:: Non-academic careers ::
Practitioners in talk #Part 6
Many roads lead out of the BGHS. But where do paths lead to after the doctorate? In the summer semester we talk to historians and sociologists who have taken up their profession outside the university. Jette Prochnow-Furrer talked with us about her work at the „Forum Migration“.
Jette as Doctoral Representative at the inaugural ceremony of the BGHS.
Jette, you did your doctorate at the BGHS in 2013 and are now working as a DAF teacher in Visp. In the beautiful canton of Valais. If you remember the start of your career: How did you find your way into your profession?
Jette Prochnow-Furrer: I found it through volunteering. At the height of the refugee crisis, as it was then called, I was still working at the university. In 2015, people were desperately looking for people to teach German as a foreign language here in Switzerland. Especially for illiterates. Because you have to work in small groups. And I started unskilled in this field. A volunteer was needed to assist a teacher in a literacy class. So I got into it. We were then offered further training as volunteers. And through these further trainings I qualified myself more and more in this field. Although I was only a volunteer at first. But I found more and more pleasure in it and then I started full-time.
Where are you working now outside the university?
Jette Prochnow-Furrer: The institution is called "Forum Migration". It is a relatively small association that takes care of the concerns of migrants: both migrant workers and refugees. The Forum Migration offers various services: legal advice, help in finding accommodation, help in finding work, discussion groups and language courses. The Migration Forum has a mandate from the canton to conduct language and integration courses.
Jette in conversation with language course participants in Visp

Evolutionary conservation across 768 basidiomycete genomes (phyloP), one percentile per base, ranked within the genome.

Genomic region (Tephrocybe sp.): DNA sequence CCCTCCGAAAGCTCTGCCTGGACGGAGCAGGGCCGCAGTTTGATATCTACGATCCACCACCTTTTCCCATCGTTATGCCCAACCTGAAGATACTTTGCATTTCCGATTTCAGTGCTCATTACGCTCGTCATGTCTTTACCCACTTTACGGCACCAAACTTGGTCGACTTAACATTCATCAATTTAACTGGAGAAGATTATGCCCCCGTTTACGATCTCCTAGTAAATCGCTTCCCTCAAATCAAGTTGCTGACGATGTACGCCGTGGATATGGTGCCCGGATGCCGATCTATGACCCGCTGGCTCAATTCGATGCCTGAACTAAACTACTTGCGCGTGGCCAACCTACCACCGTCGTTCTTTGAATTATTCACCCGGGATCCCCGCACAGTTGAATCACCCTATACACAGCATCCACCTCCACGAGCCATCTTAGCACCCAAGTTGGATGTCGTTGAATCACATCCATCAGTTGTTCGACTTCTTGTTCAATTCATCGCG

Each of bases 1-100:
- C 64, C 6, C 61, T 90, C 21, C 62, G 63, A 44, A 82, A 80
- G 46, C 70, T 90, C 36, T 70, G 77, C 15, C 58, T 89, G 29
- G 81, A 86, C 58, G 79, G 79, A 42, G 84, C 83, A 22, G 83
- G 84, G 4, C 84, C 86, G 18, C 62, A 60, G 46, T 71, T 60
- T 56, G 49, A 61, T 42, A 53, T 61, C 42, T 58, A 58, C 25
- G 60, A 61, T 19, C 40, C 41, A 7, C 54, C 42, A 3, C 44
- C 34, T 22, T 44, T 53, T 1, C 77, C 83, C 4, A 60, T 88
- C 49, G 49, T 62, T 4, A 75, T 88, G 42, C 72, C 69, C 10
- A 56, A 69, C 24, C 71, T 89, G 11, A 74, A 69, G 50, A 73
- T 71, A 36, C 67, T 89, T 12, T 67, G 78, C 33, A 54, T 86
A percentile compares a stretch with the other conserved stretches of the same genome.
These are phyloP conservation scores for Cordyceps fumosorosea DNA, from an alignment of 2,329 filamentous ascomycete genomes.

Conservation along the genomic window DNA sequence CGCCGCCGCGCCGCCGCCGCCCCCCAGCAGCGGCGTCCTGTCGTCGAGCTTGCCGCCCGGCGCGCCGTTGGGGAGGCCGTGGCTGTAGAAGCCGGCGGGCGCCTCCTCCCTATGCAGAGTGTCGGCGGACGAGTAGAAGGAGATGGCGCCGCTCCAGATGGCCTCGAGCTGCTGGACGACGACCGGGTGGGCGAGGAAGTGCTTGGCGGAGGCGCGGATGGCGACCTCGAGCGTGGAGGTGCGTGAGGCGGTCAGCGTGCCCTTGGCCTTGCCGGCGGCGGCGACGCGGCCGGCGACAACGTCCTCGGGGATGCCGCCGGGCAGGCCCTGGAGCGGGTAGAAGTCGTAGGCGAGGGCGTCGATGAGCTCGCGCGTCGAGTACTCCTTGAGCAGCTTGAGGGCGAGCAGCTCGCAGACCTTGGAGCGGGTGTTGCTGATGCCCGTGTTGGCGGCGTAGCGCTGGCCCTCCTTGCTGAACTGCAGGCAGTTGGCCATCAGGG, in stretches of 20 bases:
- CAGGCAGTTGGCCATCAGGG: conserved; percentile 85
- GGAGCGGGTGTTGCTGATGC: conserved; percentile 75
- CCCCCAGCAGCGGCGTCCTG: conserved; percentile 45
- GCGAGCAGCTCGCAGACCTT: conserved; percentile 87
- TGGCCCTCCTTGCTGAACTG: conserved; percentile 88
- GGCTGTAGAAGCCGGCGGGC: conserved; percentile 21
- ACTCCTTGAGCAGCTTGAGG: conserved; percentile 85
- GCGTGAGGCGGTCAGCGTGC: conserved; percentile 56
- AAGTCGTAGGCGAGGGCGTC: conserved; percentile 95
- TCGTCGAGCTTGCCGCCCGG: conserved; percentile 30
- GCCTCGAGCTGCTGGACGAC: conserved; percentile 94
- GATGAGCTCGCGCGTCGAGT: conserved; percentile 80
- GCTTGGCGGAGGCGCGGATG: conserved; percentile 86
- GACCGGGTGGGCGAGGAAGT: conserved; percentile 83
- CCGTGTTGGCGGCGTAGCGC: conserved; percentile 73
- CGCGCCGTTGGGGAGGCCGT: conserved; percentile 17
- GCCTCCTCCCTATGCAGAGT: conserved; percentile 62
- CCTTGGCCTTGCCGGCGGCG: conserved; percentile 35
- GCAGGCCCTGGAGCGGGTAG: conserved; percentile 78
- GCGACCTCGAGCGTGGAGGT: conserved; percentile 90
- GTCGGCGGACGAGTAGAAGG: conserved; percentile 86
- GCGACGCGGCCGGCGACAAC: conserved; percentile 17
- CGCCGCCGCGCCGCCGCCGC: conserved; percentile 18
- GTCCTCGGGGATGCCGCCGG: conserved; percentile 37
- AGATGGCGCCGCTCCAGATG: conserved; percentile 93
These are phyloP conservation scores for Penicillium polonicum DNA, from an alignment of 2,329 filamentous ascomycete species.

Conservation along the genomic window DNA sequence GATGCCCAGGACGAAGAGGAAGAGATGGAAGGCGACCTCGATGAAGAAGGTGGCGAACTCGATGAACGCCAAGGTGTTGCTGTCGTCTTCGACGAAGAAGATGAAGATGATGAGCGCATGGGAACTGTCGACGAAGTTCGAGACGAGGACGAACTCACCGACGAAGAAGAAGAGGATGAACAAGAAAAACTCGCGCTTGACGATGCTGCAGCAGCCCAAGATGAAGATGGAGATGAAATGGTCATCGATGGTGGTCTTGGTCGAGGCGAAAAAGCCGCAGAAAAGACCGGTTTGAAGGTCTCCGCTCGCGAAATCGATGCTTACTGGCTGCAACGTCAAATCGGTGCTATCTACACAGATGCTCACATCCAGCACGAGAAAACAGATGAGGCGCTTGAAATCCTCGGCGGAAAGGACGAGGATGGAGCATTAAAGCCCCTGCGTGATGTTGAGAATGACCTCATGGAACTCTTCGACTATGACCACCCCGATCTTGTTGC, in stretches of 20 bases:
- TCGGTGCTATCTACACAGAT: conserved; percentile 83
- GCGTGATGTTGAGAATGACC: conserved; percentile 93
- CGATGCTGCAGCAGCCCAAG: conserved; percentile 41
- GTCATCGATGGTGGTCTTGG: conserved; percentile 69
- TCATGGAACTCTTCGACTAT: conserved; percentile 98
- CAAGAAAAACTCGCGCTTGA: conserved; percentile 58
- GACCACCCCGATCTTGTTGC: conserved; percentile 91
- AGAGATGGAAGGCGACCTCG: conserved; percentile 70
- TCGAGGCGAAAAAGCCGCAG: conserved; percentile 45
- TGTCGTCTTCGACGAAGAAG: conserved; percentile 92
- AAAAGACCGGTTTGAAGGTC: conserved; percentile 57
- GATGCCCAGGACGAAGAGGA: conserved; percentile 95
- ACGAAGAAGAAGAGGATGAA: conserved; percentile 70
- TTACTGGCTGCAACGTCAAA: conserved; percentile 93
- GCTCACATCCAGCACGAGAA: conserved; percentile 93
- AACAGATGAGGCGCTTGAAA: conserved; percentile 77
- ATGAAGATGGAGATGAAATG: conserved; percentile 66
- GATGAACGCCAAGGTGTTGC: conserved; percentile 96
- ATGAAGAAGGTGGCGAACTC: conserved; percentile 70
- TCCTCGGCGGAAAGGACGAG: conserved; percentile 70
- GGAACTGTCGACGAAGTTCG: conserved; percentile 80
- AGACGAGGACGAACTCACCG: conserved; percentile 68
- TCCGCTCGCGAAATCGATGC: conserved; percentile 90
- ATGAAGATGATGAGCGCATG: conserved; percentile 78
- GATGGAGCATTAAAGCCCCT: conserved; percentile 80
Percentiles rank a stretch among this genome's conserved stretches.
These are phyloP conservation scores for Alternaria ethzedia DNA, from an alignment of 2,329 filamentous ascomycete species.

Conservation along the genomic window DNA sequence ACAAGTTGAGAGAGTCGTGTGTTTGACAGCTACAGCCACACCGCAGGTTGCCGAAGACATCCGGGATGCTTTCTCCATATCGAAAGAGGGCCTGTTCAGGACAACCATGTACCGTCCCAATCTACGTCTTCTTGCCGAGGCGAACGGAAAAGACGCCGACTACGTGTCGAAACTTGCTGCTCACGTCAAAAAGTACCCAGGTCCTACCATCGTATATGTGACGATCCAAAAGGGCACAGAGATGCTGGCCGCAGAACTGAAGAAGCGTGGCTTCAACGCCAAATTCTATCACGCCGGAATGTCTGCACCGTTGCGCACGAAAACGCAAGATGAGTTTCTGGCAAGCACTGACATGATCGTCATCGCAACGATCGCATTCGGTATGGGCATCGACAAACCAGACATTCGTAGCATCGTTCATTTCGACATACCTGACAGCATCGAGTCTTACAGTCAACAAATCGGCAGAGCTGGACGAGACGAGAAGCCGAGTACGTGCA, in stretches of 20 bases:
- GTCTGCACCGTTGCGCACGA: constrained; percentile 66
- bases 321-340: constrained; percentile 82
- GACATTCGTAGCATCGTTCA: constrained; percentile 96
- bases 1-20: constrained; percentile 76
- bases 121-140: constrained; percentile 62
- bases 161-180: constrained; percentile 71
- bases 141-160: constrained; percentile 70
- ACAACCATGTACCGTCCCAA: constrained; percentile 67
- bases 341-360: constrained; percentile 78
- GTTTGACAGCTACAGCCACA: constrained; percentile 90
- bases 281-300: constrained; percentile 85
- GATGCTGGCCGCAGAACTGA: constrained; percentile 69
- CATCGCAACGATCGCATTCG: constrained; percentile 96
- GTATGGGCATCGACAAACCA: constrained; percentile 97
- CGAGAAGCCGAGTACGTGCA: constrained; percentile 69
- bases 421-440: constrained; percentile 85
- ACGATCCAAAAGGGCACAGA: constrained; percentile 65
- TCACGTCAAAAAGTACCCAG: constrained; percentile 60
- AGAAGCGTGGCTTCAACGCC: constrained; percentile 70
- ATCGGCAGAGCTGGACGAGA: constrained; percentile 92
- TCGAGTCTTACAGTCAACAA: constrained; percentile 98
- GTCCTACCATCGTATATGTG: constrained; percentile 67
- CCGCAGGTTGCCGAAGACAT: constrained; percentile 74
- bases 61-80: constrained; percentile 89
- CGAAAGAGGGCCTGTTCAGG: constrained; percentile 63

What tips do you have for colleagues from sociology or history who are interested in a career in your profession?
Jette Prochnow-Furrer: If you are interested in leaving science after your doctorate, I would generally recommend that you start doing further training. I was still working at the university when I started volunteering as a language teacher. And I took an adult education course outside the university. In terms of content, it wasn't all that different from university didactics courses at university. But in this course I met people from my future employer. And I expanded my appearance a little: I was able to show that my life was not just in an ivory tower. After all, in Switzerland it doesn't matter whether you teach yoga in the adult education centre or business German in the language school: you must have the "adult educator". My second tip is not to think about it when leaving science: I didn't get my doctorate for that after all! I would rather say: The earlier you take the initiative to get out of science, the smaller the risk of becoming an unemployed fifty-year-old academic. During my dissertation I had a lot of fun doing science. I wouldn't have wanted to do anything else. But there are still other things that can be just as much fun. After all, we doctoral candidates are not free of talent.
Jette, thank you for the conversation.
The interview was conducted by Ulf Ortmann.
The complete conversation is available here (only in German):
On Friday, 19 June, the BGHS hosted the Welcome Day for the summer semester 2020. Due to Corona, the event this semester could unfortunately not take place in the seminar room followed by a coffee break in the lounge. The six new doctoral researchers, all of them historians, were welcomed by BGHS Executive Mangager Dr. Sabine Schäfer via video conference. Despite the unusual circumstances, we wish all new doctoral researchers a good start at the BGHS.
The presentation of the Welcome Day is available here: